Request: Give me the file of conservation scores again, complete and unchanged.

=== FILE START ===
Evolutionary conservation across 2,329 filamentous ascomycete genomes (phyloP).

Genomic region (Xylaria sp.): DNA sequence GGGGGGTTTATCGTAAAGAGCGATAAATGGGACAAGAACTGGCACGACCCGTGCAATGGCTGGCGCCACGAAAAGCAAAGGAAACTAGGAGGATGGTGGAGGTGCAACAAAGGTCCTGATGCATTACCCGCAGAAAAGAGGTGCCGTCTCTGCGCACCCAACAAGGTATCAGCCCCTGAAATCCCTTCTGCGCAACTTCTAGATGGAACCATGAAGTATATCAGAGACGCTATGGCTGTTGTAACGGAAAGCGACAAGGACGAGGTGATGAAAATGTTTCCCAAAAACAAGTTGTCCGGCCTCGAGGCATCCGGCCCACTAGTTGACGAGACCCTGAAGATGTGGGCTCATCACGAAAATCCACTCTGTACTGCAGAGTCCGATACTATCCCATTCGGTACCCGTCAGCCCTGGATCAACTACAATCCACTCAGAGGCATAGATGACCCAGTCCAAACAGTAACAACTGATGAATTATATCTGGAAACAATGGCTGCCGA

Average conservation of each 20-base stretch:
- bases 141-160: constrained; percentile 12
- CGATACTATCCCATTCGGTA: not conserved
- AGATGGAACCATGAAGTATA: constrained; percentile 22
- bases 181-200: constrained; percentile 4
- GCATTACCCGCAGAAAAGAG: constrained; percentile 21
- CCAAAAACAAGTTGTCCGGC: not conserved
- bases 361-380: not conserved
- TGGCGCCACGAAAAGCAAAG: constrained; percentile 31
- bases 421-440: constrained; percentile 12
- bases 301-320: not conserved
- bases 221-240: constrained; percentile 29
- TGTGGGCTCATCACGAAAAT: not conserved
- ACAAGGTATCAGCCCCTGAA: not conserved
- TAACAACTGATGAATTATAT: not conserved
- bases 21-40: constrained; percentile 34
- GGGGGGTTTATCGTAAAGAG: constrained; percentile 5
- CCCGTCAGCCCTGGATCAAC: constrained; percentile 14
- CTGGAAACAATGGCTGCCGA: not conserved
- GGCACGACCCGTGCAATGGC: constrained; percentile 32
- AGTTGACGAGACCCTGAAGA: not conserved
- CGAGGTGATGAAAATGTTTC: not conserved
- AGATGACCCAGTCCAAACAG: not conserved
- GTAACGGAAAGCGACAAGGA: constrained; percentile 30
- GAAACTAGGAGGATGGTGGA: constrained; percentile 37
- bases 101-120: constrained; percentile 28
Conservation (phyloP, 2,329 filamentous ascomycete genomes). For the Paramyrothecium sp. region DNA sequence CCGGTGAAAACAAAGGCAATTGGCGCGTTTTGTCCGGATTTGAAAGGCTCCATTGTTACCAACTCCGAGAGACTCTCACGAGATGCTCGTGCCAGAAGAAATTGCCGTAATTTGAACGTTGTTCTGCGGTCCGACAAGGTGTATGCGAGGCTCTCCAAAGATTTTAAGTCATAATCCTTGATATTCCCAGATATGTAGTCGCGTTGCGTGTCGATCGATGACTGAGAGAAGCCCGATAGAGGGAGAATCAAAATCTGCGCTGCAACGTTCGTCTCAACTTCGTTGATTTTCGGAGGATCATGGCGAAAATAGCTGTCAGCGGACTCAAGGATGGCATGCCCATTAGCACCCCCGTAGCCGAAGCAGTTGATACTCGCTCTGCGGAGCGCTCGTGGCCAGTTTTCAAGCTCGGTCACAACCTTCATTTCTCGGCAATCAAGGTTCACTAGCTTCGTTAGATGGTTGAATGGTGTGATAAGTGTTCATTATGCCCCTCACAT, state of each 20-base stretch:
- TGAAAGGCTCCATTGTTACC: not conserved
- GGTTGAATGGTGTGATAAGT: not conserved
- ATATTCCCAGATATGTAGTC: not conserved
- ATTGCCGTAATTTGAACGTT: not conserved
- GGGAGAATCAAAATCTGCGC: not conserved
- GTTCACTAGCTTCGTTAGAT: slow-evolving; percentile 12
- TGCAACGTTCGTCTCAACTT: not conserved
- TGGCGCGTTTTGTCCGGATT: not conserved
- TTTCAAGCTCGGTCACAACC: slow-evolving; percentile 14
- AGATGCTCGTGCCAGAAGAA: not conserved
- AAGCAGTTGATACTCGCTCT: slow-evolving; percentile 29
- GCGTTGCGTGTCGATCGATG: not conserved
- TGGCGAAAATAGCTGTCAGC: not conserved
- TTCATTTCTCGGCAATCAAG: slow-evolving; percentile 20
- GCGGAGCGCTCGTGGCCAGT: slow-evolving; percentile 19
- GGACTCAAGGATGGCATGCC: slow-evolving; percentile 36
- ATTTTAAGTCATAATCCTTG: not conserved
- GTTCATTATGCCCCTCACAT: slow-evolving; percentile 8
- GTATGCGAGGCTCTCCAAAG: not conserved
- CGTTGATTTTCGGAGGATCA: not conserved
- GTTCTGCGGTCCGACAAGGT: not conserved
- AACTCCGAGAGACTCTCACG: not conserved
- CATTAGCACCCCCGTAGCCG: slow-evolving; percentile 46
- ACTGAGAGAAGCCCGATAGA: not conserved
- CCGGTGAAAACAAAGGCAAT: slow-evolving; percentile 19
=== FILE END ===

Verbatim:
Evolutionary conservation across 2,329 filamentous ascomycete genomes (phyloP).

Genomic region (Xylaria sp.): DNA sequence GGGGGGTTTATCGTAAAGAGCGATAAATGGGACAAGAACTGGCACGACCCGTGCAATGGCTGGCGCCACGAAAAGCAAAGGAAACTAGGAGGATGGTGGAGGTGCAACAAAGGTCCTGATGCATTACCCGCAGAAAAGAGGTGCCGTCTCTGCGCACCCAACAAGGTATCAGCCCCTGAAATCCCTTCTGCGCAACTTCTAGATGGAACCATGAAGTATATCAGAGACGCTATGGCTGTTGTAACGGAAAGCGACAAGGACGAGGTGATGAAAATGTTTCCCAAAAACAAGTTGTCCGGCCTCGAGGCATCCGGCCCACTAGTTGACGAGACCCTGAAGATGTGGGCTCATCACGAAAATCCACTCTGTACTGCAGAGTCCGATACTATCCCATTCGGTACCCGTCAGCCCTGGATCAACTACAATCCACTCAGAGGCATAGATGACCCAGTCCAAACAGTAACAACTGATGAATTATATCTGGAAACAATGGCTGCCGA

Average conservation of each 20-base stretch:
- bases 141-160: constrained; percentile 12
- CGATACTATCCCATTCGGTA: not conserved
- AGATGGAACCATGAAGTATA: constrained; percentile 22
- bases 181-200: constrained; percentile 4
- GCATTACCCGCAGAAAAGAG: constrained; percentile 21
- CCAAAAACAAGTTGTCCGGC: not conserved
- bases 361-380: not conserved
- TGGCGCCACGAAAAGCAAAG: constrained; percentile 31
- bases 421-440: constrained; percentile 12
- bases 301-320: not conserved
- bases 221-240: constrained; percentile 29
- TGTGGGCTCATCACGAAAAT: not conserved
- ACAAGGTATCAGCCCCTGAA: not conserved
- TAACAACTGATGAATTATAT: not conserved
- bases 21-40: constrained; percentile 34
- GGGGGGTTTATCGTAAAGAG: constrained; percentile 5
- CCCGTCAGCCCTGGATCAAC: constrained; percentile 14
- CTGGAAACAATGGCTGCCGA: not conserved
- GGCACGACCCGTGCAATGGC: constrained; percentile 32
- AGTTGACGAGACCCTGAAGA: not conserved
- CGAGGTGATGAAAATGTTTC: not conserved
- AGATGACCCAGTCCAAACAG: not conserved
- GTAACGGAAAGCGACAAGGA: constrained; percentile 30
- GAAACTAGGAGGATGGTGGA: constrained; percentile 37
- bases 101-120: constrained; percentile 28
Conservation (phyloP, 2,329 filamentous ascomycete genomes). For the Paramyrothecium sp. region DNA sequence CCGGTGAAAACAAAGGCAATTGGCGCGTTTTGTCCGGATTTGAAAGGCTCCATTGTTACCAACTCCGAGAGACTCTCACGAGATGCTCGTGCCAGAAGAAATTGCCGTAATTTGAACGTTGTTCTGCGGTCCGACAAGGTGTATGCGAGGCTCTCCAAAGATTTTAAGTCATAATCCTTGATATTCCCAGATATGTAGTCGCGTTGCGTGTCGATCGATGACTGAGAGAAGCCCGATAGAGGGAGAATCAAAATCTGCGCTGCAACGTTCGTCTCAACTTCGTTGATTTTCGGAGGATCATGGCGAAAATAGCTGTCAGCGGACTCAAGGATGGCATGCCCATTAGCACCCCCGTAGCCGAAGCAGTTGATACTCGCTCTGCGGAGCGCTCGTGGCCAGTTTTCAAGCTCGGTCACAACCTTCATTTCTCGGCAATCAAGGTTCACTAGCTTCGTTAGATGGTTGAATGGTGTGATAAGTGTTCATTATGCCCCTCACAT, state of each 20-base stretch:
- TGAAAGGCTCCATTGTTACC: not conserved
- GGTTGAATGGTGTGATAAGT: not conserved
- ATATTCCCAGATATGTAGTC: not conserved
- ATTGCCGTAATTTGAACGTT: not conserved
- GGGAGAATCAAAATCTGCGC: not conserved
- GTTCACTAGCTTCGTTAGAT: slow-evolving; percentile 12
- TGCAACGTTCGTCTCAACTT: not conserved
- TGGCGCGTTTTGTCCGGATT: not conserved
- TTTCAAGCTCGGTCACAACC: slow-evolving; percentile 14
- AGATGCTCGTGCCAGAAGAA: not conserved
- AAGCAGTTGATACTCGCTCT: slow-evolving; percentile 29
- GCGTTGCGTGTCGATCGATG: not conserved
- TGGCGAAAATAGCTGTCAGC: not conserved
- TTCATTTCTCGGCAATCAAG: slow-evolving; percentile 20
- GCGGAGCGCTCGTGGCCAGT: slow-evolving; percentile 19
- GGACTCAAGGATGGCATGCC: slow-evolving; percentile 36
- ATTTTAAGTCATAATCCTTG: not conserved
- GTTCATTATGCCCCTCACAT: slow-evolving; percentile 8
- GTATGCGAGGCTCTCCAAAG: not conserved
- CGTTGATTTTCGGAGGATCA: not conserved
- GTTCTGCGGTCCGACAAGGT: not conserved
- AACTCCGAGAGACTCTCACG: not conserved
- CATTAGCACCCCCGTAGCCG: slow-evolving; percentile 46
- ACTGAGAGAAGCCCGATAGA: not conserved
- CCGGTGAAAACAAAGGCAAT: slow-evolving; percentile 19